}
        };
        const response = await dynamoDb.getItem(getItemInputOptions).promise(); //get a dynamo item by passing its id
        return response.Item ? Order.from(response.Item) : null;  //map dynamo item to Order
    }
}

and this is how Order.ts looks like -

import {DocumentClient} from "aws-sdk/clients/dynamodb";

export class Order {
    static from(item: DocumentClient.AttributeMap): Order {
        return null; //fake implementation
    }
}

This completes our repository. We still have some open items. Let's take them one by one -

  • Pending implementation of from() in Order
  • Pending implementation of orderId() in OrderRequest
  • Pending changes relating to async/await in controller, service and handler

Step 6: Finishing Order class

Order class provides a static method which accepts and instance of DocumentClient.AttributeMap and returns an instance of Order consisting of orderId and amount.

import {DocumentClient} from "aws-sdk/clients/dynamodb";

export class Order {  

    static from(item: DocumentClient.AttributeMap): Order {
        return new Order(item.orderId.S, Number(item.amount.N)); //create an instance of Order from an instance of AttributeMap
    }
    private constructor(private readonly orderId: string,
                        private readonly amount: number) {
    }
}

AttributeMap within aws-sdk is defined as -

export type AttributeMap = {[key: string]: AttributeValue};

and AttributeValue is an interface which is defined as -

export interface AttributeValue {
    S?: StringAttributeValue;
    N?: NumberAttributeValue;
  .....
}

Hence, item.orderId gives us an instance of AttributeValue and then we use .S or .N to get the corresponding value

Step 7: Finishing OrderRequest class

  • isAGetOrder() should return TRUE given a GET request beginning with /orders as the path part
  • orderId() should return the value of pathParameter "orderId"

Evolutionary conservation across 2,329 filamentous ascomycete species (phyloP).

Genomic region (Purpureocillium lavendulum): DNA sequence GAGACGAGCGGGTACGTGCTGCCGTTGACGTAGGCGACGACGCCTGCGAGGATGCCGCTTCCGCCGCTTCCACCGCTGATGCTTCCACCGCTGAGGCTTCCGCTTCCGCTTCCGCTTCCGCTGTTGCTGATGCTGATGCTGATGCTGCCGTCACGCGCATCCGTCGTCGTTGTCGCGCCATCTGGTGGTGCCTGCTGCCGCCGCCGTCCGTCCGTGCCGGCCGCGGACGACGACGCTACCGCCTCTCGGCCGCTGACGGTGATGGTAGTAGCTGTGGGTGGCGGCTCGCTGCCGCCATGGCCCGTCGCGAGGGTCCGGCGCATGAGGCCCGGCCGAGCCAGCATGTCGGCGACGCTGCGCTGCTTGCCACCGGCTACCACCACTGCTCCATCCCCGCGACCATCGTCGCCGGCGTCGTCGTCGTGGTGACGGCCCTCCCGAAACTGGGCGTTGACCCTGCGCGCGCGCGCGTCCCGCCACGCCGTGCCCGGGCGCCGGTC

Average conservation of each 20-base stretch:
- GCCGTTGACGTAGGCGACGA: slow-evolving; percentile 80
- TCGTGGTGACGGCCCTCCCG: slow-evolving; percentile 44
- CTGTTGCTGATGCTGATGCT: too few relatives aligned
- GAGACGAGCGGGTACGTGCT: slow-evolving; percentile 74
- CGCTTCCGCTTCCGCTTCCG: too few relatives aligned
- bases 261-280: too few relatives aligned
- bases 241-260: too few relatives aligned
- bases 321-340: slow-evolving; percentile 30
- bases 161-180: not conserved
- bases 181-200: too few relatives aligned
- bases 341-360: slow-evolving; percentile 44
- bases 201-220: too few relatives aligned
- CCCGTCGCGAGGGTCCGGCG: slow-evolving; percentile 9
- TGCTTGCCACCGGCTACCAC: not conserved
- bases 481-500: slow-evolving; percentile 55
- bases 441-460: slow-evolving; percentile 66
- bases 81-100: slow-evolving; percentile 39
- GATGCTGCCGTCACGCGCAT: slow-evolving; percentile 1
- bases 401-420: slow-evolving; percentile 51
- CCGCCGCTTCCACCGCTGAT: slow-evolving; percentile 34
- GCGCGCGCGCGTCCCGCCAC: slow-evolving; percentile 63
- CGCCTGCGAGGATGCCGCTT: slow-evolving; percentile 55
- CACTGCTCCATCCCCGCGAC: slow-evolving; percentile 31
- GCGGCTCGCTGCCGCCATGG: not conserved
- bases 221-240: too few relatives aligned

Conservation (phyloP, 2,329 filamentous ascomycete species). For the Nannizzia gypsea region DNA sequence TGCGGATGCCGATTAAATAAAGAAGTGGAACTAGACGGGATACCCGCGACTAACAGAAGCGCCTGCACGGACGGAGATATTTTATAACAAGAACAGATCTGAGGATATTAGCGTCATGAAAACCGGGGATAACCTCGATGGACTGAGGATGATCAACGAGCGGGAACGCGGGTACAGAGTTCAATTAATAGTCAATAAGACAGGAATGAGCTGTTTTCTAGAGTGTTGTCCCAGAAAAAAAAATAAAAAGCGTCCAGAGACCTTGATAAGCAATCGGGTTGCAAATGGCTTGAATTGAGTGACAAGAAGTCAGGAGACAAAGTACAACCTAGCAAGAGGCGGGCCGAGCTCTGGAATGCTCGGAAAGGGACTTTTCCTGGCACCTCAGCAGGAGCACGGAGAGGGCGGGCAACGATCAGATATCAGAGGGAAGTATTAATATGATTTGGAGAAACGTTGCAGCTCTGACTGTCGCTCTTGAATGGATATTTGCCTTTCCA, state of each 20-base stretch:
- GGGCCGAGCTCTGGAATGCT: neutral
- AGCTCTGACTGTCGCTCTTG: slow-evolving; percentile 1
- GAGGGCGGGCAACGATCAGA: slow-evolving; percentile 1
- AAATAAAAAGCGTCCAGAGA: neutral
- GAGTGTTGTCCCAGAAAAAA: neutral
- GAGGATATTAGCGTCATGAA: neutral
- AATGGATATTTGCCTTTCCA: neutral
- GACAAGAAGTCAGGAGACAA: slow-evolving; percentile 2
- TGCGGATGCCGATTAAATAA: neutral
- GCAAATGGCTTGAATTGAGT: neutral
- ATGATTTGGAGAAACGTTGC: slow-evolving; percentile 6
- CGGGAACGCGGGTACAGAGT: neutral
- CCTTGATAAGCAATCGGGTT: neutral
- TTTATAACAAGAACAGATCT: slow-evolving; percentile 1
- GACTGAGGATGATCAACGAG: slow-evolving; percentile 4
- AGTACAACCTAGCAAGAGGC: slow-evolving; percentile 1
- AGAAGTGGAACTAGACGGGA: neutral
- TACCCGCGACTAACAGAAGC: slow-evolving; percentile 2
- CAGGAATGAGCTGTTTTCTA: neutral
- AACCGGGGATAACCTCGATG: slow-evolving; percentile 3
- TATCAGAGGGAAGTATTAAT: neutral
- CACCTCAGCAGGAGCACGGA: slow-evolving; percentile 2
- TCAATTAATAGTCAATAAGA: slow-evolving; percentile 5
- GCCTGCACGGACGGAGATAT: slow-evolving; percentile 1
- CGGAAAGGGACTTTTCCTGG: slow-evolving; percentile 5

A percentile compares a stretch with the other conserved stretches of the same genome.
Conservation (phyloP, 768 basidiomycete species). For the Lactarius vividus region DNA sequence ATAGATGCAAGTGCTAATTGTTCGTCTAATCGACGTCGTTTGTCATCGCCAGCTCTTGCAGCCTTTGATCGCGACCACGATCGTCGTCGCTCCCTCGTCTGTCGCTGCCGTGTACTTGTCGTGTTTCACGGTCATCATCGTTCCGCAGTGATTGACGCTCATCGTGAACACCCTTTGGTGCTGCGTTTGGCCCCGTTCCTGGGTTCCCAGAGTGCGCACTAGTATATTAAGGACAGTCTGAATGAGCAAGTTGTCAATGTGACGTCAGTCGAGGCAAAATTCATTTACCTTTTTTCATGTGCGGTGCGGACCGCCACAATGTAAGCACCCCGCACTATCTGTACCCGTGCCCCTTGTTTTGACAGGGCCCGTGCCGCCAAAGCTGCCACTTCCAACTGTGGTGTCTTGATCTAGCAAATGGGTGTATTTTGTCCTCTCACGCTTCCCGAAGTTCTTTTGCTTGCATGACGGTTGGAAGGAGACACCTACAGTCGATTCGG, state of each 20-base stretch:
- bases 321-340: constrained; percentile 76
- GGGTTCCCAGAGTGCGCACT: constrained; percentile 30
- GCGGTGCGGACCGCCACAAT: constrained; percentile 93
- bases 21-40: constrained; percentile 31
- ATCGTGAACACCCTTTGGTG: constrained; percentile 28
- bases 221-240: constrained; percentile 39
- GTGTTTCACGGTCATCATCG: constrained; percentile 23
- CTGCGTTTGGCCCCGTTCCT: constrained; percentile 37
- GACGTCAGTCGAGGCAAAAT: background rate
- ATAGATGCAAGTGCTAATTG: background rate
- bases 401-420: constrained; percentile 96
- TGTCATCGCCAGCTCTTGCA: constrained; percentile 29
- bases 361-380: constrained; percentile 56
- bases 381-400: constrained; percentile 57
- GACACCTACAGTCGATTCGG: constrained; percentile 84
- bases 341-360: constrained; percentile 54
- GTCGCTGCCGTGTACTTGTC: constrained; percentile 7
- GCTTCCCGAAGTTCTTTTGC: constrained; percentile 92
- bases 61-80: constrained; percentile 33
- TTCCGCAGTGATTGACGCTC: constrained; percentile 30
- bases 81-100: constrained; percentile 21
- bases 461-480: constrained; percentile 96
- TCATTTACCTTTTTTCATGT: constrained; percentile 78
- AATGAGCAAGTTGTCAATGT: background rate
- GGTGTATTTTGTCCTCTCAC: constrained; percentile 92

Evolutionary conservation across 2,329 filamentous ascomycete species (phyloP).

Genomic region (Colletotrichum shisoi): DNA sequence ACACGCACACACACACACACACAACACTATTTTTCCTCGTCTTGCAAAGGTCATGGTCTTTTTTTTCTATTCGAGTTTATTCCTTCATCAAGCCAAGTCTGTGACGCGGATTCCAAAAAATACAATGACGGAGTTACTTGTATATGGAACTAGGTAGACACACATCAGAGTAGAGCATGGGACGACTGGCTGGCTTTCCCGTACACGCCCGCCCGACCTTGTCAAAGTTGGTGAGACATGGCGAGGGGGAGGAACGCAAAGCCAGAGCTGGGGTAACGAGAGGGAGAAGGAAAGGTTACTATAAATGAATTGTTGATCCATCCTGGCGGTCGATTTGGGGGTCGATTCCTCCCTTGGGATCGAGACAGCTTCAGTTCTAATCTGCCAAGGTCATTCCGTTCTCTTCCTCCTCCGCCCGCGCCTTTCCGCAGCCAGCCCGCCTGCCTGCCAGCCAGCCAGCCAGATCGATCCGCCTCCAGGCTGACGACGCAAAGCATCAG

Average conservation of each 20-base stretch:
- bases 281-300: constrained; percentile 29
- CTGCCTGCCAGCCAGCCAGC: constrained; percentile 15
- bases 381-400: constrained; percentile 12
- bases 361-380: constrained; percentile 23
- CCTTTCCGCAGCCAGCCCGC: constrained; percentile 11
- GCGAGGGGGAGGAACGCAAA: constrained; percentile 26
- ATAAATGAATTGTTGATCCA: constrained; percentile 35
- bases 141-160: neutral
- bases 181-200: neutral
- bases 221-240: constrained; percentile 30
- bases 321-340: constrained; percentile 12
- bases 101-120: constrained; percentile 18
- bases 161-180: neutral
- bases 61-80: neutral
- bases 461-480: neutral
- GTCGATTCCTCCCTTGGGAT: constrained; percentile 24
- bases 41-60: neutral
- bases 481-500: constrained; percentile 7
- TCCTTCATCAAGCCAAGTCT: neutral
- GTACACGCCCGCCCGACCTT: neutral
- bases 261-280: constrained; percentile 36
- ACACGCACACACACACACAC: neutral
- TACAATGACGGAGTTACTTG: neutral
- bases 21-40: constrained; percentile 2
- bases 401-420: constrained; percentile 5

import {APIGatewayEvent} from "aws-lambda";

export class OrderRequest {
    constructor(private readonly event: APIGatewayEvent) {
    }

    //return true if the request is a GET request, with path starting from /orders and containing a path parameter
    isAGetOrder(): boolean {
        return this.event.httpMethod === "GET" &&
               this.event.path.startsWith("/orders") &&
               this.event.pathParameters.orderId != null;
    }
    orderId(): string {
        return this.event.pathParameters.orderId; //order id is passed as path parameter
    }
}

Step 8: Introducing async/await in service and controller

Let's introduce async and await in handler, controller and service.

//handler.ts
export const ordersHandler = async (event: APIGatewayEvent): Promise<any> => {
    return await new OrderController().handle(new OrderRequest(event));
};

//OrderController.ts
async handle(orderRequest: OrderRequest) {
    if (orderRequest.isAGetOrder()) {
        return await this.findAnOrderBy(orderRequest.orderId())
    }
    return null;
}

private async findAnOrderBy(id: string) {
    return await this.orderService.findAnOrderBy(id);
}

//OrderService.ts
async findAnOrderBy(id: string) {
    return await this.repository.findAnOrderBy(id);
}

Step 9: Lambda response with API gateway

When AWS lambda works behind an API gateway, it is expected to return a response in a specific format. This looks like -

{
   "statusCode": Http Status Code,
   "body": Response body,
   "headers": Response headers
}

It would be great if controller knows the least about this structure. All it should do is return a response with Order object. Let's create an abstraction which takes an object T and knows about the final HTTP response. Let's name this abstraction as Response.

export class Response<T> {
    private constructor(readonly status: HttpStatus, readonly body?: T) {
    }

    //signifies 200 response
    static ok<T>(body: T) {
        return new Response(HttpStatus.OK, body);
    }
    //signifies 404 response
    static notFound() {
        return new Response(HttpStatus.NOT_FOUND);
    }
}

export class HttpStatus {
    static readonly OK = "200";
    static readonly NOT_FOUND = "404";
}

With the introduction of Response, following will be the view of some classes -

import {OrderRequest} from "../model/OrderRequest";
import {OrderService} from "../service/OrderService";

export class OrderController {
    private orderService: OrderService;

    constructor() {
        this.orderService = new OrderService();
    }

    async handle(orderRequest: OrderRequest): Promise<Response<Order | unknown>> {
        if (orderRequest.isAGetOrder()) {
            const order = await this.findAnOrderBy(orderRequest.orderId());
            //return an Ok response if order is found else NotFound
            return order === null ? Response.notFound() : Response.ok<Order>(order);
        }
        return Response.notFound(); //return NotFound response
    }

    private async findAnOrderBy(id: string) {
        return await this.orderService.findAnOrderBy(id);
    }
}

export class Response<T> {
    private constructor(readonly status: HttpStatus, readonly body?: T) {
    }

    static ok<T>(body: T) {